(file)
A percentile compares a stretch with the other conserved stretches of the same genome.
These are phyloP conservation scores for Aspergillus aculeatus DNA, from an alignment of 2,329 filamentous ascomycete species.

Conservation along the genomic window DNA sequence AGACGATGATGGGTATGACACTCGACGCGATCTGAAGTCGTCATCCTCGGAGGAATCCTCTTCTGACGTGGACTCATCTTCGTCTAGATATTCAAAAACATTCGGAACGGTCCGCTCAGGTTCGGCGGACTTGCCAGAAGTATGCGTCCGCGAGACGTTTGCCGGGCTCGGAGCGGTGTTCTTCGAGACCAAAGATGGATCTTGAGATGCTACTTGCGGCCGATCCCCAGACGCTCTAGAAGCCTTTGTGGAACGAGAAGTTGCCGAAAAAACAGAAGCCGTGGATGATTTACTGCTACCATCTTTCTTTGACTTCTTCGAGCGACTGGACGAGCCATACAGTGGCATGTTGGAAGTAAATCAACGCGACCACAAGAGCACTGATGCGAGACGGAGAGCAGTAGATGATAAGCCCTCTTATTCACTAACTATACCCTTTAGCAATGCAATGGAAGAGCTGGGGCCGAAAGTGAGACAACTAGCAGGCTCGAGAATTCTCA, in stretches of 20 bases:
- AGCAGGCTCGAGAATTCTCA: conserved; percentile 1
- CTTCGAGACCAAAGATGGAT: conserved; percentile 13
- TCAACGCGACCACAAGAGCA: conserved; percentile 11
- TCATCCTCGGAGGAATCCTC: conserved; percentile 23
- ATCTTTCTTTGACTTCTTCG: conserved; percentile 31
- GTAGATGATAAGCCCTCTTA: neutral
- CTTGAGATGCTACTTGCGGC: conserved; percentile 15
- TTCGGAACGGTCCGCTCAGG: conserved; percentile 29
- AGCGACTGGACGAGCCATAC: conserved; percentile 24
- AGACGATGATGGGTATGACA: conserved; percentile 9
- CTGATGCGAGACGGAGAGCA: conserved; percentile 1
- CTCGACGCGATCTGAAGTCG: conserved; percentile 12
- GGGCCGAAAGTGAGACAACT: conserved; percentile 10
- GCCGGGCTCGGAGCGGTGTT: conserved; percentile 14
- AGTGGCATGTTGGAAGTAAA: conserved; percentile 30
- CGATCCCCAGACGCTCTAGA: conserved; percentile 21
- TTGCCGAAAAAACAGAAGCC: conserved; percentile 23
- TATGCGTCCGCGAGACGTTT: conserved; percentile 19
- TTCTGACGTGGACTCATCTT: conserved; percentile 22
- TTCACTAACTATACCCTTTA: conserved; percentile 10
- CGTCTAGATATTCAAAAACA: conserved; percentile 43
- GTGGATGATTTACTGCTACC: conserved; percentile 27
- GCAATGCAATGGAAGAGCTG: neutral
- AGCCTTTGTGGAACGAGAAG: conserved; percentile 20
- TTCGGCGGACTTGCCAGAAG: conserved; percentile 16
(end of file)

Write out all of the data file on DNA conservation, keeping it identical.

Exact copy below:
A percentile compares a stretch with the other conserved stretches of the same genome.
These are phyloP conservation scores for Aspergillus aculeatus DNA, from an alignment of 2,329 filamentous ascomycete species.

Conservation along the genomic window DNA sequence AGACGATGATGGGTATGACACTCGACGCGATCTGAAGTCGTCATCCTCGGAGGAATCCTCTTCTGACGTGGACTCATCTTCGTCTAGATATTCAAAAACATTCGGAACGGTCCGCTCAGGTTCGGCGGACTTGCCAGAAGTATGCGTCCGCGAGACGTTTGCCGGGCTCGGAGCGGTGTTCTTCGAGACCAAAGATGGATCTTGAGATGCTACTTGCGGCCGATCCCCAGACGCTCTAGAAGCCTTTGTGGAACGAGAAGTTGCCGAAAAAACAGAAGCCGTGGATGATTTACTGCTACCATCTTTCTTTGACTTCTTCGAGCGACTGGACGAGCCATACAGTGGCATGTTGGAAGTAAATCAACGCGACCACAAGAGCACTGATGCGAGACGGAGAGCAGTAGATGATAAGCCCTCTTATTCACTAACTATACCCTTTAGCAATGCAATGGAAGAGCTGGGGCCGAAAGTGAGACAACTAGCAGGCTCGAGAATTCTCA, in stretches of 20 bases:
- AGCAGGCTCGAGAATTCTCA: conserved; percentile 1
- CTTCGAGACCAAAGATGGAT: conserved; percentile 13
- TCAACGCGACCACAAGAGCA: conserved; percentile 11
- TCATCCTCGGAGGAATCCTC: conserved; percentile 23
- ATCTTTCTTTGACTTCTTCG: conserved; percentile 31
- GTAGATGATAAGCCCTCTTA: neutral
- CTTGAGATGCTACTTGCGGC: conserved; percentile 15
- TTCGGAACGGTCCGCTCAGG: conserved; percentile 29
- AGCGACTGGACGAGCCATAC: conserved; percentile 24
- AGACGATGATGGGTATGACA: conserved; percentile 9
- CTGATGCGAGACGGAGAGCA: conserved; percentile 1
- CTCGACGCGATCTGAAGTCG: conserved; percentile 12
- GGGCCGAAAGTGAGACAACT: conserved; percentile 10
- GCCGGGCTCGGAGCGGTGTT: conserved; percentile 14
- AGTGGCATGTTGGAAGTAAA: conserved; percentile 30
- CGATCCCCAGACGCTCTAGA: conserved; percentile 21
- TTGCCGAAAAAACAGAAGCC: conserved; percentile 23
- TATGCGTCCGCGAGACGTTT: conserved; percentile 19
- TTCTGACGTGGACTCATCTT: conserved; percentile 22
- TTCACTAACTATACCCTTTA: conserved; percentile 10
- CGTCTAGATATTCAAAAACA: conserved; percentile 43
- GTGGATGATTTACTGCTACC: conserved; percentile 27
- GCAATGCAATGGAAGAGCTG: neutral
- AGCCTTTGTGGAACGAGAAG: conserved; percentile 20
- TTCGGCGGACTTGCCAGAAG: conserved; percentile 16